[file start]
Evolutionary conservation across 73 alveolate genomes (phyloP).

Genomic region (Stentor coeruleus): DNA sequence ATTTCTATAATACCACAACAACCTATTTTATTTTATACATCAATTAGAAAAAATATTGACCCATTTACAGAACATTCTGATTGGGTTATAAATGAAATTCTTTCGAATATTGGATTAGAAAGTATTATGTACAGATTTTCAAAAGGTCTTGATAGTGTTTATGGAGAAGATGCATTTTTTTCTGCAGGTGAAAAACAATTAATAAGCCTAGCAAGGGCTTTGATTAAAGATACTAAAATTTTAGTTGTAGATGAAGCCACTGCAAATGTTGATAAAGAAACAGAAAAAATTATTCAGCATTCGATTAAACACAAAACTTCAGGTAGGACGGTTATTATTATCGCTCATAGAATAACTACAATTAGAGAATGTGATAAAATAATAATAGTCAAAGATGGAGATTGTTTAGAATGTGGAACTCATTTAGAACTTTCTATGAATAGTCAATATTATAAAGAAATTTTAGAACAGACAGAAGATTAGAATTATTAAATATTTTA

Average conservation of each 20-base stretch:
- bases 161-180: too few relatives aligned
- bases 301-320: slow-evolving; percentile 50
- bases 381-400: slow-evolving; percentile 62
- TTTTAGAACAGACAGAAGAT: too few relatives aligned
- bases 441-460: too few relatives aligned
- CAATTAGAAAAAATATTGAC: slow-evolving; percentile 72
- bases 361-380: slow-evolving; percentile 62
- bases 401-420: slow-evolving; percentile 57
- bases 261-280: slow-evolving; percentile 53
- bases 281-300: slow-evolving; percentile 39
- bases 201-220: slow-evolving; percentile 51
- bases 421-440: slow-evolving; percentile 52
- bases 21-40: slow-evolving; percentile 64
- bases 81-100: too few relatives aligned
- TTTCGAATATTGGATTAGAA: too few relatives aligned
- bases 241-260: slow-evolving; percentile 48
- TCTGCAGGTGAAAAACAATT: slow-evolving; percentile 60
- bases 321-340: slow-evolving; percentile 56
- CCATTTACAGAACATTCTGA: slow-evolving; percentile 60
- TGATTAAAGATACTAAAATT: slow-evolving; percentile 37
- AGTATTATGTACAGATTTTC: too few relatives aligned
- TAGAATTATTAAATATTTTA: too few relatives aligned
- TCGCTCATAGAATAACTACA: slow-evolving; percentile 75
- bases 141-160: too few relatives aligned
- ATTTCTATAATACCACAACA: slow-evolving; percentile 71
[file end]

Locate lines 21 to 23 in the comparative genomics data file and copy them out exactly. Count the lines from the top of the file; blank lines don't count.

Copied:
- bases 321-340: slow-evolving; percentile 56
- CCATTTACAGAACATTCTGA: slow-evolving; percentile 60
- TGATTAAAGATACTAAAATT: slow-evolving; percentile 37